Bill Nye on Rosetta Comet Landing: We'll make discoveries that nobody's imagined yet.
Bill Nye the Science Guy discusses the Rosetta mission, which has landed a rover on the comet 67P/Churyumov–Gerasimenko. Not only is this ridiculously cool, Nye explains that we're bound to discover something unexpected.
Bill Nye, scientist, engineer, comedian, author, and inventor, is a man with a mission: to help foster a scientifically literate society, to help people everywhere understand and appreciate the science that makes our world work. Making science entertaining and accessible is something Bill has been doing most of his life.
In Seattle Nye began to combine his love of science with his flair for comedy, when he won the Steve Martin look-alike contest and developed dual careers as an engineer by day and a stand-up comic by night. Nye then quit his day engineering day job and made the transition to a night job as a comedy writer and performer on Seattle’s home-grown ensemble comedy show “Almost Live.” This is where “Bill Nye the Science Guy®” was born. The show appeared before Saturday Night Live and later on Comedy Central, originating at KING-TV, Seattle’s NBC affiliate.
While working on the Science Guy show, Nye won seven national Emmy Awards for writing, performing, and producing. The show won 18 Emmys in five years. In between creating the shows, he wrote five children’s books about science, including his latest title, “Bill Nye’s Great Big Book of Tiny Germs.”
Nye is the host of three currently-running television series. “The 100 Greatest Discoveries” airs on the Science Channel. “The Eyes of Nye” airs on PBS stations across the country.
Bill’s latest project is hosting a show on Planet Green called “Stuff Happens.” It’s about environmentally responsible choices that consumers can make as they go about their day and their shopping. Also, you’ll see Nye in his good-natured rivalry with his neighbor Ed Begley. They compete to see who can save the most energy and produce the smallest carbon footprint. Nye has 4,000 watts of solar power and a solar-boosted hot water system. There’s also the low water use garden and underground watering system. It’s fun for him; he’s an engineer with an energy conservation hobby.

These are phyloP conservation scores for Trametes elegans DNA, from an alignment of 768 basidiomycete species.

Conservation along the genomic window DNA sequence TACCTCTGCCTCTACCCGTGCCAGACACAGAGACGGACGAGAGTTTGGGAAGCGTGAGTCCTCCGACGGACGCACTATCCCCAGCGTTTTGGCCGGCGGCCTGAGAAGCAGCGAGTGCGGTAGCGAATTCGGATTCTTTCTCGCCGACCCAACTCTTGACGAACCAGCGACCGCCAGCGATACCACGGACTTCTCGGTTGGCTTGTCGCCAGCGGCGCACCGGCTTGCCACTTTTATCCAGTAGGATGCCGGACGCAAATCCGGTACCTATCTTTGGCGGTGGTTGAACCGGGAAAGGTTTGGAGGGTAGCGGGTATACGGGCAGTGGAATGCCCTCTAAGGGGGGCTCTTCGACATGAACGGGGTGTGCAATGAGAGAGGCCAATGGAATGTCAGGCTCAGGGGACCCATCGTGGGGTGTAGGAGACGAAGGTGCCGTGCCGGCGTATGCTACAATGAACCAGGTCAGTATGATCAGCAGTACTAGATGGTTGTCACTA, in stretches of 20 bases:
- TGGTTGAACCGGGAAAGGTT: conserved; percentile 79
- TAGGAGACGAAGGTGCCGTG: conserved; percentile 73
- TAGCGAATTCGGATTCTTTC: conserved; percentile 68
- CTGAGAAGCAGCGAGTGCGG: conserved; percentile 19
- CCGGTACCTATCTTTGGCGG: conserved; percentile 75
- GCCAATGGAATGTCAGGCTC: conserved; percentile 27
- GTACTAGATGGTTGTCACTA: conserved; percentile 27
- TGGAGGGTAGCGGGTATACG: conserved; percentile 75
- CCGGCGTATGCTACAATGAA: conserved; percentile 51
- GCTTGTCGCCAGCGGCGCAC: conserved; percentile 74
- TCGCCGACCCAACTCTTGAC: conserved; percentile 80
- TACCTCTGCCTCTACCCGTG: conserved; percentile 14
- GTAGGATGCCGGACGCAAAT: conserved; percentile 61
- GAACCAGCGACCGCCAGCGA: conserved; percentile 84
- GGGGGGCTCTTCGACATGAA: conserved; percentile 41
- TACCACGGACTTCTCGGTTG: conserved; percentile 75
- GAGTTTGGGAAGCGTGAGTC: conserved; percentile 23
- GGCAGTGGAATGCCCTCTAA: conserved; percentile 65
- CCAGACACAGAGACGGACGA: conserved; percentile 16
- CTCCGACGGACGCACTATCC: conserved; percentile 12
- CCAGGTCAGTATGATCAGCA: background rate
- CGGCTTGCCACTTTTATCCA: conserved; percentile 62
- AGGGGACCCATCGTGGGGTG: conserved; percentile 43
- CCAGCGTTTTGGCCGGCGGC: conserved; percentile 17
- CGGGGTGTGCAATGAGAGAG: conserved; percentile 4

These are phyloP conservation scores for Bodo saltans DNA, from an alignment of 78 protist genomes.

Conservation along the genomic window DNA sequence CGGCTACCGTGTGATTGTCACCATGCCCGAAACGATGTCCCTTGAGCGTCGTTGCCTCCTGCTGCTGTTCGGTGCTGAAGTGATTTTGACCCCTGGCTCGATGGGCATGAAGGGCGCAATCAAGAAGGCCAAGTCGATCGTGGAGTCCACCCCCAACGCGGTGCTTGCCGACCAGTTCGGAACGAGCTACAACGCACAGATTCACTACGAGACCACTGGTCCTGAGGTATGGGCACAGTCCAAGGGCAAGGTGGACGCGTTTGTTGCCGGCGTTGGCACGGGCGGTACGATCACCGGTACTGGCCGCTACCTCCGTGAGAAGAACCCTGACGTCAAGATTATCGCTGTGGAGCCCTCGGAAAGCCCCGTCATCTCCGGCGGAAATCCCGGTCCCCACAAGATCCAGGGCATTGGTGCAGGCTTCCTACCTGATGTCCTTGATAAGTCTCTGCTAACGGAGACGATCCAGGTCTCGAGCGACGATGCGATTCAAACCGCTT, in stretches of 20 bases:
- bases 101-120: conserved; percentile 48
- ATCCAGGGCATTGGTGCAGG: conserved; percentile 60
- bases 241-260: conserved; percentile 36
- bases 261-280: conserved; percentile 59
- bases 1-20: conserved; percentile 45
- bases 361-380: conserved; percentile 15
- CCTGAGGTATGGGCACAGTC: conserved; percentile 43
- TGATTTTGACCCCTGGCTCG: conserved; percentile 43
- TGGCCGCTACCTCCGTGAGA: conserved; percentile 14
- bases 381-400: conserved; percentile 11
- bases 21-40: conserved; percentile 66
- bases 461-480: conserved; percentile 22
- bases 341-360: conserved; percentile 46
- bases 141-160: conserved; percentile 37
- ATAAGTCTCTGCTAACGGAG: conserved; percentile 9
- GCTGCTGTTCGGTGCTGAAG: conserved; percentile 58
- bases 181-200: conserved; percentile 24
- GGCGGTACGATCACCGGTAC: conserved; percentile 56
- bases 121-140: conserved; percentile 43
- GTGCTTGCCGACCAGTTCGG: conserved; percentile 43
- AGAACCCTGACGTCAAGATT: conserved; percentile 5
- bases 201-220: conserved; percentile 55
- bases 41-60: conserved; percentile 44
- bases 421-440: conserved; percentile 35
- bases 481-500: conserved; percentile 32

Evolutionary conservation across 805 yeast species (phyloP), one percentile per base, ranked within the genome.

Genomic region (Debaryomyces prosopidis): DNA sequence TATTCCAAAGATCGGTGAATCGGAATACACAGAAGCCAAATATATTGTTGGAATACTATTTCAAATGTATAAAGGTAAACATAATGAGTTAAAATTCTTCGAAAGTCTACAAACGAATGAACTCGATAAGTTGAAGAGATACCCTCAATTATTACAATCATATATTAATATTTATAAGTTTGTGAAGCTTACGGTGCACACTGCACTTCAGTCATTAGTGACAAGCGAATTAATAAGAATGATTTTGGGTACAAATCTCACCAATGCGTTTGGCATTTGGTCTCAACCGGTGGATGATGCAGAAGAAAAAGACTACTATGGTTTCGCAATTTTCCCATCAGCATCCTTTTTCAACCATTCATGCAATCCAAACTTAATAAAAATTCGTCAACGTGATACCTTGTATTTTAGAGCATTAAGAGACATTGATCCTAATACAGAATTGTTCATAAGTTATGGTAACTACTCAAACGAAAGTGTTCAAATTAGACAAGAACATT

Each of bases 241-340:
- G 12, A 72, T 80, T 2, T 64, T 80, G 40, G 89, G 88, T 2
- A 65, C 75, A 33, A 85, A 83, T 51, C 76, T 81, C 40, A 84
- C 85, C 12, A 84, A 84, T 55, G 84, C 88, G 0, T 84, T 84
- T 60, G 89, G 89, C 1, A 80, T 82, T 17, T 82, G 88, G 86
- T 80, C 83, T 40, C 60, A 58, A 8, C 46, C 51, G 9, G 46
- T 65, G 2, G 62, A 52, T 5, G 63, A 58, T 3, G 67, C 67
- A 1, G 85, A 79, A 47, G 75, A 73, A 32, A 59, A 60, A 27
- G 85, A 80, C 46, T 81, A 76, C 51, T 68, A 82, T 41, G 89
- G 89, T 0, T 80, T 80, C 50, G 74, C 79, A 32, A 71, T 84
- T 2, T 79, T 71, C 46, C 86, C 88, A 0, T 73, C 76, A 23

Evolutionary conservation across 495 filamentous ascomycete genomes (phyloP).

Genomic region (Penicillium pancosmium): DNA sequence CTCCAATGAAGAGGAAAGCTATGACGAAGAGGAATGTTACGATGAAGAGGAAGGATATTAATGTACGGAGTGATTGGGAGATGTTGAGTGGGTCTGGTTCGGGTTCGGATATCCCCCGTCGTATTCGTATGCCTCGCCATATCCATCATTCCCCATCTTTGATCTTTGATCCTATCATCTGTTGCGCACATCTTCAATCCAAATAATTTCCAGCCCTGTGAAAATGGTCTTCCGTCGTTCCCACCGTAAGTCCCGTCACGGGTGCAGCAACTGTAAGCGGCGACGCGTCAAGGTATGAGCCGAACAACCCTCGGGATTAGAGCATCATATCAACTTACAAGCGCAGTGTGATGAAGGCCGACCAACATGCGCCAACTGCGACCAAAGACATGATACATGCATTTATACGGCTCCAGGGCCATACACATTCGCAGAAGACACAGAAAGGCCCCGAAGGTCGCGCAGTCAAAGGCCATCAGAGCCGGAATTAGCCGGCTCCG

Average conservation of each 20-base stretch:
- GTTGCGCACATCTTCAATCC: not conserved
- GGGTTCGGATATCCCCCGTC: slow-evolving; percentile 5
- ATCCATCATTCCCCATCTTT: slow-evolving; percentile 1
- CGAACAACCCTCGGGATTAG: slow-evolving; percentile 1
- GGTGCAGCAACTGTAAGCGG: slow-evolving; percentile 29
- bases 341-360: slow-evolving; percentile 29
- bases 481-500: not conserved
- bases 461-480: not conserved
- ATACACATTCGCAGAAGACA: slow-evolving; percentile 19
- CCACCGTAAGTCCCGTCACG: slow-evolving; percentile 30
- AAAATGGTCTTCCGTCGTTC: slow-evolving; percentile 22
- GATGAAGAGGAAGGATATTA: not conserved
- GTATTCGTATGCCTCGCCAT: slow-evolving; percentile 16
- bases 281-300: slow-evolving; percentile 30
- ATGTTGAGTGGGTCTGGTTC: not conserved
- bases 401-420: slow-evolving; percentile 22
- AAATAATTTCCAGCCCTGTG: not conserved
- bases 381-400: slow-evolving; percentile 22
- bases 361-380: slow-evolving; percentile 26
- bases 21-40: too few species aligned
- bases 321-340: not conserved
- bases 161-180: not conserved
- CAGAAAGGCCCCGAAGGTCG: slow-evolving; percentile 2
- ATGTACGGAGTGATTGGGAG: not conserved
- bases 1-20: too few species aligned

Nye is currently the Executive Director of The Planetary Society, the world’s largest space interest organization.
Bill Nye: Philae, in Latin we would say Philae is going to hook up, going to connect, going to touch the comet. It’s really an extraordinary thing and it’s done by the European Space Agency. The mission has lasted ten years I think because the distances in space are just enormous. There’s a lot of space in space. And for those of you who have not done this please visit planetary.org and look at the photographs, the pictures coming back from this thing. You can see what people have speculated a lot about the nature of cometary bodies – comets and asteroids is they’re not a single rock. It’s a gravel, rubble pile as we like to say. These rocks are held together by their tiny but nevertheless non-zero amount of gravity.
Just rendezvousing with this comet is an extraordinary thing. Compared to the vastness of space it’s a very, very small object. Yet it is part of the primordial solar system. There’s going to be something there that no one’s ever thought of. We’re going to make discoveries that no one has imagined yet. And we’re going to have this adventure. This is the thing about exploration. When you explore you’re going to have two things. You’re going to make discoveries. There’ll be stuff out there that no one’s thought of – something about ice, something about rocks, something about gravity, something about orbital motion, something about iridium – I’m making that up. Something about elements that we don’t think about too much. And you’re going to have an adventure. There’s going to be an adventure. Landing this spacecraft, watching the object come closer and closer. That’s going to be exciting. And as we say all the time, what are you guys going to find out there? We don’t know what we’re going to find and that’s why we’re looking. And as I like to always do I tie it back to the only preventable natural disaster which is the earth getting hit with an asteroid.
For me practically you can see that if you were to set off an explosive here to try to deflect this thing. If it were going to hit the earth – this was not going to hit the earth everybody. But if there were another one that were going to hit the earth you can see that if you just tried to push it you probably wouldn’t influence it properly. You’d just make it scatter and you might make things worse. So that’s why we at the Planetary Society advocate our laser bees program where we zap the surface of one of these with lasers. But that aside, I hope to be among the people that does not go the way of the ancient dinosaurs. There is no evidence at all that the ancient dinosaurs had a space program and it cost them.
Directed / Produced by Jonathan Fowler, Elizabeth Rodd, and Dillon Fitton
Images: ESA/Rosetta/NAVCAM, CC BY-SA IGO 3.0
Bill Nye (The Science Guy!) comments on the Rosetta / Philae rendezvous with 67P/Churyumov–Gerasimenko. Whatever happens, says Nye, we will discover something unexpected. Nye's latest book is Undeniable: Evolution and the Science of Creation.
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